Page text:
Las Fiestas de San Mateo are the biggest event of the year in Oviedo, taking place over the course of nearly two weeks. Oviedo has celebrated the saint’s feast day for over a millenium, since the days of Alfonso II in the 9th century.
What exactly comprises the festival of San Mateo? It’s a question which we’ve been posing to everyone we meet, and which no one is able to satisfactorily answer. There’s the Día de América on the 19th, which is a parade to honor the cultures and people of the New World. And there are fireworks on the 21st, the día grande of the festival. But concentrating on individual events isn’t the best way to think about San Mateo. Basically, the whole city becomes a huge party zone. San Mateo is simply a monstrously long fiesta.
In every plaza of the old town, on every corner and along every street, open air bars sell caipirinhas and mojitos. Every night, there are jazz concerts in the Plaza de Paraguas, rock concerts in the Plaza Feijoo, and big performances of theater, comedy, music and more in the Plaza de la Catedral. Makeshift party tents called chiringuitos are set up all over the place, disturbing neighbors with dancing that lasts until 4am. The city park, the Campo de San Francisco, converts into a massive kids’ playground. Everyone goes out, and the streets are packed with both young and old people having a good time.
Though there’s not much to distinguish San Mateo from other festivals around the world, it’s one of the few times in the year when noble Oviedo lets its hair loose, and reveals an exuberant side to the city normally kept under wraps.
– Fallas en Valencia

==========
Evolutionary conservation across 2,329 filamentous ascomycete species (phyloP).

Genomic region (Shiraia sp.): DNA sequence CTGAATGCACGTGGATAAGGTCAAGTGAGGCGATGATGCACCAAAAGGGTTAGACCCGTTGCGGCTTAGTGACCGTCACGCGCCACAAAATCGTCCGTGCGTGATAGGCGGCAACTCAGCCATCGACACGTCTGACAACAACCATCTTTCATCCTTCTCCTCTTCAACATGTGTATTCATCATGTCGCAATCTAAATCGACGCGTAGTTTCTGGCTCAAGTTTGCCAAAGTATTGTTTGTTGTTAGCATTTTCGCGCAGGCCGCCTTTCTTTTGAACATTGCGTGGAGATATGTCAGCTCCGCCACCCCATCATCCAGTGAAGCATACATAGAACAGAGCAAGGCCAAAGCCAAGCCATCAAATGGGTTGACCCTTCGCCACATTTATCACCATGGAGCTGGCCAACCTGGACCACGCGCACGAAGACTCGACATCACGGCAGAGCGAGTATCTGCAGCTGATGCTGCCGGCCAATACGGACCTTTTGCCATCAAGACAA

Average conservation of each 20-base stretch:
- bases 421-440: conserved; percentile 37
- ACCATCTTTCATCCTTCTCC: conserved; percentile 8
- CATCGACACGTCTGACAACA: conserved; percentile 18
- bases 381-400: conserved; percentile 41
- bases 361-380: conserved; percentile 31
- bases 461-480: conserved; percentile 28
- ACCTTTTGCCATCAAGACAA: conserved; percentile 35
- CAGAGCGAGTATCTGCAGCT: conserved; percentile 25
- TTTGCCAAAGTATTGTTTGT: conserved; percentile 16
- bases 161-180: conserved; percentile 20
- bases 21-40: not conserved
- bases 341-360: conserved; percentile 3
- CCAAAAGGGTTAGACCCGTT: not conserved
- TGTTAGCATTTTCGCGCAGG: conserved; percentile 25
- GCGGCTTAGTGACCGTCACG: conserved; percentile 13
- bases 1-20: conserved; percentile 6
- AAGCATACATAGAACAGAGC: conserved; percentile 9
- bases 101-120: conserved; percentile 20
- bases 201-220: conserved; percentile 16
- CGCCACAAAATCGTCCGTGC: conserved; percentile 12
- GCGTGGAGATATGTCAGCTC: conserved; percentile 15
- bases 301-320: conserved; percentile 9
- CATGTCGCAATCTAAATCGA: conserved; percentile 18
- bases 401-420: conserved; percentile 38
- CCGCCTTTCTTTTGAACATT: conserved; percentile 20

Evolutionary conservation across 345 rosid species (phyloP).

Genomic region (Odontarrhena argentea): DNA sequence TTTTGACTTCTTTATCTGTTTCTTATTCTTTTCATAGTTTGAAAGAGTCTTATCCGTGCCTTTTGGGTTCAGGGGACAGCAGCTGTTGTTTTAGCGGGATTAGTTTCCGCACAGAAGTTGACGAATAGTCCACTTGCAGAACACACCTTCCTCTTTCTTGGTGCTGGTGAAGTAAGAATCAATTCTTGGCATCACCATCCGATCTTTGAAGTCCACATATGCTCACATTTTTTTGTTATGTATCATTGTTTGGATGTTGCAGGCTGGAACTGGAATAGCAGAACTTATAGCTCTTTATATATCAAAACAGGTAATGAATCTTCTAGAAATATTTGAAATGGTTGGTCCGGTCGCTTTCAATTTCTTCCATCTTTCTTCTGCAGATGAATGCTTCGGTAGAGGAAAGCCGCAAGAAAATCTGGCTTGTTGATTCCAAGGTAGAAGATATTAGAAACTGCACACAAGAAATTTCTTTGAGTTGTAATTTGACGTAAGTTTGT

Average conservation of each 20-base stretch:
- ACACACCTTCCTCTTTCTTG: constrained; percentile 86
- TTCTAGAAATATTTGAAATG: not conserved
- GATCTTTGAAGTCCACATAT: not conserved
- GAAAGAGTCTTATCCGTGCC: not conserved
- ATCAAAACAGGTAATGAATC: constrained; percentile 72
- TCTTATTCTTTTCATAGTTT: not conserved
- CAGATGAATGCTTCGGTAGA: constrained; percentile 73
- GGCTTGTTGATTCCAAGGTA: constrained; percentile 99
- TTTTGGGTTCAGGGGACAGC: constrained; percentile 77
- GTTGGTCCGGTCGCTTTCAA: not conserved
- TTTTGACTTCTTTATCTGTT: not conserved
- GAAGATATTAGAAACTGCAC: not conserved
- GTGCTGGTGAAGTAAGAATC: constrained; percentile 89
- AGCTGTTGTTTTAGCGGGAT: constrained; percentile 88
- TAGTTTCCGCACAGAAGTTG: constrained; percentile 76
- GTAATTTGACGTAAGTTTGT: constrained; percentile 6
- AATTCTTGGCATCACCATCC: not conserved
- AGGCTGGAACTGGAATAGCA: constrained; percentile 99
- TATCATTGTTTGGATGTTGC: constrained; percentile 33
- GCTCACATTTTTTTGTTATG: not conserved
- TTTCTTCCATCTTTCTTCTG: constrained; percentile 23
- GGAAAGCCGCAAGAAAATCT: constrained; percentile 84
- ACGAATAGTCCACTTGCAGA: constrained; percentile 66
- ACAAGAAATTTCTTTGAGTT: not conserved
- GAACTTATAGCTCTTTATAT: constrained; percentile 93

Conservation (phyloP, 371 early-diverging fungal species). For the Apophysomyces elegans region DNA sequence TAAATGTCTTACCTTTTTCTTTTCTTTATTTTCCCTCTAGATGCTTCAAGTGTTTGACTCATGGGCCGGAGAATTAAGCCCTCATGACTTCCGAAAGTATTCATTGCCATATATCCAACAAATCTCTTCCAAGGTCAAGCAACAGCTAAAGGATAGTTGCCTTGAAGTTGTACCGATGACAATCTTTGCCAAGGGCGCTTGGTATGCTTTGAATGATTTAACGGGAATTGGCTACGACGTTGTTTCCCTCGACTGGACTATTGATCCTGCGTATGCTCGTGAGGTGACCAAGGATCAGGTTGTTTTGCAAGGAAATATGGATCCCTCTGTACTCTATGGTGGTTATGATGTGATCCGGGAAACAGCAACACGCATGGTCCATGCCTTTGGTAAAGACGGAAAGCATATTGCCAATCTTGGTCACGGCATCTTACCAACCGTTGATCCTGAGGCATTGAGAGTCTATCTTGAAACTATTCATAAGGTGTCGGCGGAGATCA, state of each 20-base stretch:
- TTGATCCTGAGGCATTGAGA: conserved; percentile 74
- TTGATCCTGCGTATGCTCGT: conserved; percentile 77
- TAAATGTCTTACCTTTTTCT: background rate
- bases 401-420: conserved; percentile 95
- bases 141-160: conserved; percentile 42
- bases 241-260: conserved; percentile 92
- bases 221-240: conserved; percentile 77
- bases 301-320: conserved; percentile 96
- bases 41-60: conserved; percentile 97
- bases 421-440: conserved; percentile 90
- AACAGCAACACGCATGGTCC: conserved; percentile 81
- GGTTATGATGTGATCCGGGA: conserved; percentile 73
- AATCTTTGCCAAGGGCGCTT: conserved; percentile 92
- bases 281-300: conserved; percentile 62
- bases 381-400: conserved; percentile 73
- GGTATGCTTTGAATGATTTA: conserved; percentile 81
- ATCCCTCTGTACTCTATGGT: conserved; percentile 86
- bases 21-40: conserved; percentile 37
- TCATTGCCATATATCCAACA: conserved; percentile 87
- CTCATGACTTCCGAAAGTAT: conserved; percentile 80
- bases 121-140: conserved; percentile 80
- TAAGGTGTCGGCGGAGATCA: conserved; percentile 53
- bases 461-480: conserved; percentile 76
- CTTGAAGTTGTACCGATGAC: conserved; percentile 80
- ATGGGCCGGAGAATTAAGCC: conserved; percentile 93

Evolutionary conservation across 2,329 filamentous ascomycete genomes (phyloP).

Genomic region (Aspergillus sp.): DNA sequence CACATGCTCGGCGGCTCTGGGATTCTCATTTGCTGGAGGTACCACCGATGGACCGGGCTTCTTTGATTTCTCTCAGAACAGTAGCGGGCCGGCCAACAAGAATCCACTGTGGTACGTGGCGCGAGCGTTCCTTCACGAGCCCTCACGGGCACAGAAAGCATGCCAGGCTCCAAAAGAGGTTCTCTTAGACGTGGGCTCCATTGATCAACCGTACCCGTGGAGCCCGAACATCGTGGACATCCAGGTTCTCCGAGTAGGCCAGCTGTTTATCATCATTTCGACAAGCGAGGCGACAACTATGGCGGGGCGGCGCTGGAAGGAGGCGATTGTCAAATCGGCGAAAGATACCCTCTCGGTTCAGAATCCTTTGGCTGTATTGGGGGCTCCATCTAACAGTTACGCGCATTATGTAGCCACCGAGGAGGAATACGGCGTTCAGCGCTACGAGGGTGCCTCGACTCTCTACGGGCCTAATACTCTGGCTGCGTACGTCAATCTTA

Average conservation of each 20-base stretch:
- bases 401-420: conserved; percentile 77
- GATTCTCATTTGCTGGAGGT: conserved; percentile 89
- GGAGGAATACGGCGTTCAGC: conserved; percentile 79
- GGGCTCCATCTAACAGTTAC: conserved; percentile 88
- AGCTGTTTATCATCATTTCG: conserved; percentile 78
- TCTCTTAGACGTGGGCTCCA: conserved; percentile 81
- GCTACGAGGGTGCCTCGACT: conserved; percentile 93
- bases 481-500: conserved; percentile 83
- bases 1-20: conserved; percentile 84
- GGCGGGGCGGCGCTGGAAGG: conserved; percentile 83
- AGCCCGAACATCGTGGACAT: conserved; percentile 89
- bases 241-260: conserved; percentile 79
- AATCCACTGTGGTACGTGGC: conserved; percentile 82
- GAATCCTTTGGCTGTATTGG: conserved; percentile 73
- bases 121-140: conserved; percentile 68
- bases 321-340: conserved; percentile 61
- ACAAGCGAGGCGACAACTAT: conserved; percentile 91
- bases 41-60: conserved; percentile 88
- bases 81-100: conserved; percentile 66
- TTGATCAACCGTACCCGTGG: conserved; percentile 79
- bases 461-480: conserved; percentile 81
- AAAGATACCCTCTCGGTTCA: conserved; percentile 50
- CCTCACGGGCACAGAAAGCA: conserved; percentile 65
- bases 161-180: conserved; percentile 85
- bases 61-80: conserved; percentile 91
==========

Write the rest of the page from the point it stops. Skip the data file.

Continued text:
, San Mateo
September 11, 2010 at 3:47 pm Comments (7)
We always have a hard time remembering the holidays of new countries and on September 8th, another one sneaked up and took us off guard. The Day of Asturias, which celebrates the Principality’s patron saint, The Virgin of Covadonga.
The virgin’s legend dates back to the 8th century and the Battle of Covadonga, when a ragtag group of Asturians beat back a much larger invading Muslim army. That battle, waged so many centuries ago, has become the subject of legend, but scholars agree that it was the first major victory against the ruling Moors, and allowed the Kingdom of Asturias to establish itself as a Christian stronghold.
Covadonga has become a mythical place for Asturians, and September 8th is the day they most proudly celebrate their history and culture. Every year, a different Asturian city is chosen to host the festivities; this year, the traditional markets, fairs, contests and parades were set in Ribadesella. In Oviedo, the only events were a performance by the Gaita band Xácara in the city center, and fireworks on the 7th.
That’s it, I’m paying better attention from now on to holidays. October 12th, the Day of Spain, I have my eye on you!
– Day of the Valencian Community
September 8, 2010 at 10:01 am Comments (3)
- Book a hotel for this event (in Ribadesella)
Entering 80 years of history, the International Descenso del Sella has become one of the most important events on the Asturian calendar. Over 300,000 people showed up to watch this year’s canoe and kayak race and participate in a week full of parties.
Of course, we had to go, especially since the train ride cost just €10. We stayed on the train through Arriondas, where the race starts, and followed the river twenty kilometers to its end in seaside Ribadesella. All along the route, we looked out the window at campsites and drunk, sunburnt party people. At the Arriondas stop, a group of hilariously hung-over teenagers boarded and all instantly, simultaneously fell asleep. Watching the increasingly frustrated ticket-checker try futiley to rouse them was great fun.
We managed to claim great spots along the riverbed to watch end of the race. The athletes, mostly muscle-bound Spaniards, rowed swiftly past the finish line and it was all over far too quickly. But the race is really just an excuse for the week-long party that grips the region. Music, festival rides, food stands and above all, alcohol. Cider, beer, vomit, whiskey, dancing, vodka, public urination, followed by more vodka and vomit. The Descenso del Sella simply must be the coolest canoe race in the world.
Location on our Asturias Map
August 9, 2010 at 11:59 am Comments (2)